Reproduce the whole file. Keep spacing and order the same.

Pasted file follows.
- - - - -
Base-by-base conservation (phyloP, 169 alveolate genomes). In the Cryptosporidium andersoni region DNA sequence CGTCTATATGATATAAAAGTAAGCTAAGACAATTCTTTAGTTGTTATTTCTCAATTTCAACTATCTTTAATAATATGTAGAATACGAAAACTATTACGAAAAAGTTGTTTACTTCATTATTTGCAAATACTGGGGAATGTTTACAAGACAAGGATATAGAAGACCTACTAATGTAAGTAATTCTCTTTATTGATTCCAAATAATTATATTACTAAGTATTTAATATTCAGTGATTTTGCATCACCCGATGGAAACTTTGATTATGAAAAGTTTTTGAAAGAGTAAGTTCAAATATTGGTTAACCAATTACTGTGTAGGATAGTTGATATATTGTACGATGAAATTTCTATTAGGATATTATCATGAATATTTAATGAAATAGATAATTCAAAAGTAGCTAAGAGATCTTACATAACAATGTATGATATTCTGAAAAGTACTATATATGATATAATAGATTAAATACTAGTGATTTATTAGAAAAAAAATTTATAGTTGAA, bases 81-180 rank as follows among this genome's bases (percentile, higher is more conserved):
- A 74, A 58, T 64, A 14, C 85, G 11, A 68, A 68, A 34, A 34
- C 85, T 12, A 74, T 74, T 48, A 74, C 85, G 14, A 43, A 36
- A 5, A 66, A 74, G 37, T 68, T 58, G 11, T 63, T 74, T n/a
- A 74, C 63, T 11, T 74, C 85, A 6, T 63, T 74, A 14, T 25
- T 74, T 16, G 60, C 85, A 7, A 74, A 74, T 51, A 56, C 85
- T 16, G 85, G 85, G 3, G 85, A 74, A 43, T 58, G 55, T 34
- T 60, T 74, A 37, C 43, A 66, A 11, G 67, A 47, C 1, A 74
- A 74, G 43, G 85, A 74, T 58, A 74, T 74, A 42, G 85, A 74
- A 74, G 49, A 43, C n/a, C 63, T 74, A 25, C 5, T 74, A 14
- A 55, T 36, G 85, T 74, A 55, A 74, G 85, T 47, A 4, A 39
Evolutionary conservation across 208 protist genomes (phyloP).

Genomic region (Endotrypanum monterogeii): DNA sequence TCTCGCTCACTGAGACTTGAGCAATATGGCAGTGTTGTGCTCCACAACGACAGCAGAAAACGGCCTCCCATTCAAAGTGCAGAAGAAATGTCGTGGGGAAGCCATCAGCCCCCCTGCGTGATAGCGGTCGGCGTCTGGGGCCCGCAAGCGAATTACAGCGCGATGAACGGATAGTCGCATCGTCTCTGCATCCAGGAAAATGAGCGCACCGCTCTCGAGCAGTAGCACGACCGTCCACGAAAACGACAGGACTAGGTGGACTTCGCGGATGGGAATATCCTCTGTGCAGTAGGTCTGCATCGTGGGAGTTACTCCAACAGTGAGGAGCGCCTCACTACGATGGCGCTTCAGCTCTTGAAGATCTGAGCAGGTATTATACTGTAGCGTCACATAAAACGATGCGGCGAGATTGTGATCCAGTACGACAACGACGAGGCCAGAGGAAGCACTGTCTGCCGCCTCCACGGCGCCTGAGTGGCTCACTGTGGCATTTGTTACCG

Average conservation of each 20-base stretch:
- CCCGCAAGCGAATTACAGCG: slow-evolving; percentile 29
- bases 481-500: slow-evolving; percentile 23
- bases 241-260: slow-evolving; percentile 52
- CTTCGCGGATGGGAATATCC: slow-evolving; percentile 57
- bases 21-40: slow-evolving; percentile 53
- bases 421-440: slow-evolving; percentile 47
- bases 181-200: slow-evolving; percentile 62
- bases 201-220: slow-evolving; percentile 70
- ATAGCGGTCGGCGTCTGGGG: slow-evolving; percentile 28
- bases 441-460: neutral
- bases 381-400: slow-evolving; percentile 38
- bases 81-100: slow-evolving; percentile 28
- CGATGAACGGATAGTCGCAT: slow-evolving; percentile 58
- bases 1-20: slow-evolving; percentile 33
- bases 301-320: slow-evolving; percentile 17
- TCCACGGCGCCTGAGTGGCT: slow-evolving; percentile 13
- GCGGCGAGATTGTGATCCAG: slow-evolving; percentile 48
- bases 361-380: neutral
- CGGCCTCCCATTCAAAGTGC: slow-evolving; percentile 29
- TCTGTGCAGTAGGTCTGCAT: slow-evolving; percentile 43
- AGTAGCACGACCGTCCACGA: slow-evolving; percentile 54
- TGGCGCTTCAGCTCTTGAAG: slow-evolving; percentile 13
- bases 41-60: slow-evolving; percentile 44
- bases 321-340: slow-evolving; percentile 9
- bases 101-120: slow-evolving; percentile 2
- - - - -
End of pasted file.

Base-by-base conservation (phyloP, 169 alveolate genomes). In the Cryptosporidium andersoni region DNA sequence CGTCTATATGATATAAAAGTAAGCTAAGACAATTCTTTAGTTGTTATTTCTCAATTTCAACTATCTTTAATAATATGTAGAATACGAAAACTATTACGAAAAAGTTGTTTACTTCATTATTTGCAAATACTGGGGAATGTTTACAAGACAAGGATATAGAAGACCTACTAATGTAAGTAATTCTCTTTATTGATTCCAAATAATTATATTACTAAGTATTTAATATTCAGTGATTTTGCATCACCCGATGGAAACTTTGATTATGAAAAGTTTTTGAAAGAGTAAGTTCAAATATTGGTTAACCAATTACTGTGTAGGATAGTTGATATATTGTACGATGAAATTTCTATTAGGATATTATCATGAATATTTAATGAAATAGATAATTCAAAAGTAGCTAAGAGATCTTACATAACAATGTATGATATTCTGAAAAGTACTATATATGATATAATAGATTAAATACTAGTGATTTATTAGAAAAAAAATTTATAGTTGAA, bases 81-180 rank as follows among this genome's bases (percentile, higher is more conserved):
- A 74, A 58, T 64, A 14, C 85, G 11, A 68, A 68, A 34, A 34
- C 85, T 12, A 74, T 74, T 48, A 74, C 85, G 14, A 43, A 36
- A 5, A 66, A 74, G 37, T 68, T 58, G 11, T 63, T 74, T n/a
- A 74, C 63, T 11, T 74, C 85, A 6, T 63, T 74, A 14, T 25
- T 74, T 16, G 60, C 85, A 7, A 74, A 74, T 51, A 56, C 85
- T 16, G 85, G 85, G 3, G 85, A 74, A 43, T 58, G 55, T 34
- T 60, T 74, A 37, C 43, A 66, A 11, G 67, A 47, C 1, A 74
- A 74, G 43, G 85, A 74, T 58, A 74, T 74, A 42, G 85, A 74
- A 74, G 49, A 43, C n/a, C 63, T 74, A 25, C 5, T 74, A 14
- A 55, T 36, G 85, T 74, A 55, A 74, G 85, T 47, A 4, A 39
Evolutionary conservation across 208 protist genomes (phyloP).

Genomic region (Endotrypanum monterogeii): DNA sequence TCTCGCTCACTGAGACTTGAGCAATATGGCAGTGTTGTGCTCCACAACGACAGCAGAAAACGGCCTCCCATTCAAAGTGCAGAAGAAATGTCGTGGGGAAGCCATCAGCCCCCCTGCGTGATAGCGGTCGGCGTCTGGGGCCCGCAAGCGAATTACAGCGCGATGAACGGATAGTCGCATCGTCTCTGCATCCAGGAAAATGAGCGCACCGCTCTCGAGCAGTAGCACGACCGTCCACGAAAACGACAGGACTAGGTGGACTTCGCGGATGGGAATATCCTCTGTGCAGTAGGTCTGCATCGTGGGAGTTACTCCAACAGTGAGGAGCGCCTCACTACGATGGCGCTTCAGCTCTTGAAGATCTGAGCAGGTATTATACTGTAGCGTCACATAAAACGATGCGGCGAGATTGTGATCCAGTACGACAACGACGAGGCCAGAGGAAGCACTGTCTGCCGCCTCCACGGCGCCTGAGTGGCTCACTGTGGCATTTGTTACCG

Average conservation of each 20-base stretch:
- CCCGCAAGCGAATTACAGCG: slow-evolving; percentile 29
- bases 481-500: slow-evolving; percentile 23
- bases 241-260: slow-evolving; percentile 52
- CTTCGCGGATGGGAATATCC: slow-evolving; percentile 57
- bases 21-40: slow-evolving; percentile 53
- bases 421-440: slow-evolving; percentile 47
- bases 181-200: slow-evolving; percentile 62
- bases 201-220: slow-evolving; percentile 70
- ATAGCGGTCGGCGTCTGGGG: slow-evolving; percentile 28
- bases 441-460: neutral
- bases 381-400: slow-evolving; percentile 38
- bases 81-100: slow-evolving; percentile 28
- CGATGAACGGATAGTCGCAT: slow-evolving; percentile 58
- bases 1-20: slow-evolving; percentile 33
- bases 301-320: slow-evolving; percentile 17
- TCCACGGCGCCTGAGTGGCT: slow-evolving; percentile 13
- GCGGCGAGATTGTGATCCAG: slow-evolving; percentile 48
- bases 361-380: neutral
- CGGCCTCCCATTCAAAGTGC: slow-evolving; percentile 29
- TCTGTGCAGTAGGTCTGCAT: slow-evolving; percentile 43
- AGTAGCACGACCGTCCACGA: slow-evolving; percentile 54
- TGGCGCTTCAGCTCTTGAAG: slow-evolving; percentile 13
- bases 41-60: slow-evolving; percentile 44
- bases 321-340: slow-evolving; percentile 9
- bases 101-120: slow-evolving; percentile 2